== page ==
With eco-labelling becoming more prevalent we decided to ask if Engineer readers apply environmental criteria when buying big ticket items like cars or white goods.
Energy consumption of the purchased item in use was the most important factor for 46 per cent of respondents, followed by just over a fifth (21 per cent) who believe the cost of the item outweighs any environmental considerations.
A total of 15 per cent of respondents looked to the embodied carbon emitted during the production of an item, followed by five per cent who consider the emissions generated when transporting consumer goods.
The remaining 13 per cent opted for ‘none of the above’, including John Hartley who would’ve liked to have seen a ‘cradle to grave’ option.
“Remember the shock when the Jeep Wrangler was named greenest car a few years ago?’ John said. “Its fuel consumption was high, but it was a simple design to manufacture & recycle, so over its life, it was greener than an electric or hybrid car.”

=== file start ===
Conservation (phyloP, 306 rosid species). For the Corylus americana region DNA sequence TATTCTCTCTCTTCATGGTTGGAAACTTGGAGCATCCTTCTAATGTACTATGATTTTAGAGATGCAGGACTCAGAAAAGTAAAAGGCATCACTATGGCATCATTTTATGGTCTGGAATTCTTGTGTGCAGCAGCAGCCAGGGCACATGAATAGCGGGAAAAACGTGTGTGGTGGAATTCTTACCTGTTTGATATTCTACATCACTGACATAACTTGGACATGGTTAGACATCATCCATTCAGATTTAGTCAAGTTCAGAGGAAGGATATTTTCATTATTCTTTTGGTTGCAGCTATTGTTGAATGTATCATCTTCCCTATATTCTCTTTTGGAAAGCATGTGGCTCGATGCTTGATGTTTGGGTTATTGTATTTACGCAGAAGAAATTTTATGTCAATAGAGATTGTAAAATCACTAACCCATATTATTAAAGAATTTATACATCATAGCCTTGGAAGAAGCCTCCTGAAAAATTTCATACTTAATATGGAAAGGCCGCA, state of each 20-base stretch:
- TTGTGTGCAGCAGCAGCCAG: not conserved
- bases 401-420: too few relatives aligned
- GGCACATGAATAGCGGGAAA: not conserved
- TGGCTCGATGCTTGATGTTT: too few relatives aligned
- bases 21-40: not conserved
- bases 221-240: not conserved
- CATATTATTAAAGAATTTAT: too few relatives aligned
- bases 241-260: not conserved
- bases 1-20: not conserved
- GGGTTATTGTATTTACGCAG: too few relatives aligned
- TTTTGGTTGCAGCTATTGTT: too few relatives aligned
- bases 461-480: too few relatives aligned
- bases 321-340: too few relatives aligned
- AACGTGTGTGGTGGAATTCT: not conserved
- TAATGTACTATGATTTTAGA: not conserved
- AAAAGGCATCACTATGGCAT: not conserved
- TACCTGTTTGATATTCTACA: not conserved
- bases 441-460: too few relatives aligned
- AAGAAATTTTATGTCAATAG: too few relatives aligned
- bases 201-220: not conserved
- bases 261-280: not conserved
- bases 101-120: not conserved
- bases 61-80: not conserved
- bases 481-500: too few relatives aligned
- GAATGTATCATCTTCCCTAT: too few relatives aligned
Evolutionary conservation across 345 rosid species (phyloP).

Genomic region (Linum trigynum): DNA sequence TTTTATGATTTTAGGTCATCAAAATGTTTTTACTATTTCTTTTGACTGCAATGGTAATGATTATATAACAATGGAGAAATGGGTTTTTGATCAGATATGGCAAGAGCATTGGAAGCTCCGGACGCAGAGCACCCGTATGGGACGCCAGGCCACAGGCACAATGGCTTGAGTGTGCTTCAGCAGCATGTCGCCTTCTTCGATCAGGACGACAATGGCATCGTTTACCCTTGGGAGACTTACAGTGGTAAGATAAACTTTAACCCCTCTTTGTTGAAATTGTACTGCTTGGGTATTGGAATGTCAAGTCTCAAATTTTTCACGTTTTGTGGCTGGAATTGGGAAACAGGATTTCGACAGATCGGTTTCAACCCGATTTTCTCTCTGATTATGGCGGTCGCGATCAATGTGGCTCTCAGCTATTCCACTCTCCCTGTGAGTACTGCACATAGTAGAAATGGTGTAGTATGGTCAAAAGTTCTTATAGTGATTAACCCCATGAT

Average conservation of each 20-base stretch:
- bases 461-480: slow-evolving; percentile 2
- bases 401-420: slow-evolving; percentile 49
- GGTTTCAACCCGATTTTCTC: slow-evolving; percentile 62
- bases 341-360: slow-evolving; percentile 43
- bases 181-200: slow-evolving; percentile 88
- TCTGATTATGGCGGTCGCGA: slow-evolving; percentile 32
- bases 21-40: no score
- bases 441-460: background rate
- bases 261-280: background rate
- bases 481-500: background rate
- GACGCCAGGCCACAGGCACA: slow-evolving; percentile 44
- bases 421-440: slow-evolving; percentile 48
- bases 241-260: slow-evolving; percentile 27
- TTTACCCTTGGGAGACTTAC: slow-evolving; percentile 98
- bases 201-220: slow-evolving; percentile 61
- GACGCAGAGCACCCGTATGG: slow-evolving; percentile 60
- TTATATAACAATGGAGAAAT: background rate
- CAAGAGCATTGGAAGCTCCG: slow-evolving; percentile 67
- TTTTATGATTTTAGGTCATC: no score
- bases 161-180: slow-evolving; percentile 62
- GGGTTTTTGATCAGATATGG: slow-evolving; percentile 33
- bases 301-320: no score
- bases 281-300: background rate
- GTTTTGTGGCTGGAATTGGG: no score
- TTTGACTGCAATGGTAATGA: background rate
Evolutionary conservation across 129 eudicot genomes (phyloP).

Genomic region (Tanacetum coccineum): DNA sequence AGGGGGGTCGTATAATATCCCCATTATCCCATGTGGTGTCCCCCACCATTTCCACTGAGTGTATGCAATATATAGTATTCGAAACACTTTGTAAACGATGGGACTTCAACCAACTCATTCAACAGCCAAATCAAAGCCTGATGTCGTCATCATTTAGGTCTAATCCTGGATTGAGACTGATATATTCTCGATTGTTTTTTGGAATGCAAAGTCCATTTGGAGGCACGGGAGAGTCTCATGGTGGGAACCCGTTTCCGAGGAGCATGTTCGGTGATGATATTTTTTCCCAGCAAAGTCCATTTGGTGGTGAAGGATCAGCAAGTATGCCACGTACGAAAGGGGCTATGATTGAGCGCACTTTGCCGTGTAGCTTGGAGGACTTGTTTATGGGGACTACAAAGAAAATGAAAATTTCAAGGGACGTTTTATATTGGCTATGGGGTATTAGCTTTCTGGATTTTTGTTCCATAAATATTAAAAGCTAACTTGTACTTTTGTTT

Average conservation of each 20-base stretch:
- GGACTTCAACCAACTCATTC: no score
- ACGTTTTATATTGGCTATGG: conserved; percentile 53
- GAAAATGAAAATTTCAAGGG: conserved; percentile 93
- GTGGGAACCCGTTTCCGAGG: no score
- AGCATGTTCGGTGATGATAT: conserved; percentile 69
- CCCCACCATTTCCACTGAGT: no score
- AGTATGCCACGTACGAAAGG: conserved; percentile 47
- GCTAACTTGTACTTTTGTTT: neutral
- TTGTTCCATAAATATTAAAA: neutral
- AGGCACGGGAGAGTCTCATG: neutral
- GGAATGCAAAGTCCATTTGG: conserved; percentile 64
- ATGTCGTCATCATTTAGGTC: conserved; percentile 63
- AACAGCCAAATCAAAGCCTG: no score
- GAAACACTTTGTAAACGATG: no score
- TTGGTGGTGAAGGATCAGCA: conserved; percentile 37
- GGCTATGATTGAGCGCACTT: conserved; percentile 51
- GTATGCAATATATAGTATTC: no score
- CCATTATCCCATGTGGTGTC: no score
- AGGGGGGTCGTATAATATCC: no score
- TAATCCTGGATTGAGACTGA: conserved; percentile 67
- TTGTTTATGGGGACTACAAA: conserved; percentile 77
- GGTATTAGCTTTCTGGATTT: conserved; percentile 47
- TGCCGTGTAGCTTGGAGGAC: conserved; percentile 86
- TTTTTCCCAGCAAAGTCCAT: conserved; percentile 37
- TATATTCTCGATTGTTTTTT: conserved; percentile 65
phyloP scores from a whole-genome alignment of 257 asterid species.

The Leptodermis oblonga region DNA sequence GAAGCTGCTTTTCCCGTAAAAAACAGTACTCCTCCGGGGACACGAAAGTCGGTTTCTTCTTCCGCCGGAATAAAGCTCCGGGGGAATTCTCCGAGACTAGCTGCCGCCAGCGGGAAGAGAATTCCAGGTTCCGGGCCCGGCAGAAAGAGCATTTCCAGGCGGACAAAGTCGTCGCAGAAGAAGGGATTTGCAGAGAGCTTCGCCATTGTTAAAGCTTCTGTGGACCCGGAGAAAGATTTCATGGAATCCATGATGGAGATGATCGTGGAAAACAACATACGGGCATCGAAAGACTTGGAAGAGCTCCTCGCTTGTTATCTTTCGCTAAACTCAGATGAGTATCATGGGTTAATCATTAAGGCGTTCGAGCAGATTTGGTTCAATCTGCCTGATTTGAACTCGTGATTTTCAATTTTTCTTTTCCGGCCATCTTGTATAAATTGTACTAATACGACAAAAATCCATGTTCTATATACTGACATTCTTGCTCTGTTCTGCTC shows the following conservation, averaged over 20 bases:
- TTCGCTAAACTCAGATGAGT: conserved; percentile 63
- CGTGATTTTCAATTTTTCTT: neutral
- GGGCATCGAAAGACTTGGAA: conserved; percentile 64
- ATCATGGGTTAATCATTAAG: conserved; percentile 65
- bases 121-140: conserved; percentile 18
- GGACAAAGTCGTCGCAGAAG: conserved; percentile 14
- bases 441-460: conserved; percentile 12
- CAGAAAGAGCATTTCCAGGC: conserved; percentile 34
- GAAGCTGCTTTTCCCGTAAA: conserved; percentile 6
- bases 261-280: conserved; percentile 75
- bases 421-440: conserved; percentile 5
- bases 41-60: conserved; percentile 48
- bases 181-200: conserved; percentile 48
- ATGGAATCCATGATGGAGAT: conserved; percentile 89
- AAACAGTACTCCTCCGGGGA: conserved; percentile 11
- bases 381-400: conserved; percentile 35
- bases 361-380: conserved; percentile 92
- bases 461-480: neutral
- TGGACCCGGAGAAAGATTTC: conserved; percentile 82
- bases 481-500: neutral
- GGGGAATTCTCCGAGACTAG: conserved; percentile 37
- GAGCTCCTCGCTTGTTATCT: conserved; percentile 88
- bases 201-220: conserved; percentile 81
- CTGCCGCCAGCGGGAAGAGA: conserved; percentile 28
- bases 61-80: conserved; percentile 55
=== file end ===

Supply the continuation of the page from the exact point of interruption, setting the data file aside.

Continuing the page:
Ekij suggested that ‘cost’ is misleading. “I try and look at total running cost which is a combination of purchase cost and day-to-day running cost,” said Ekij. “Alas I would struggle to believe the carbon or energy used in manufacture as these are too easy to lie about.”
“The accounting of ‘carbon footprint’ is almost impossible to evaluate,” said Sandy. “We can’t make solar panels without making glass, extracting semiconductor materials, mining copper etc, likewise we can’t make wind turbines without carbon fibres, resin , concrete , steel, digging holes etc. Measuring the carbon oxides produced during manufacture of a vehicle takes no account of the production sites and processes necessary to produce the glass, plastics, paint, wiring and steel or aluminium. We have to face it, we are too numerous and we consume too much.”
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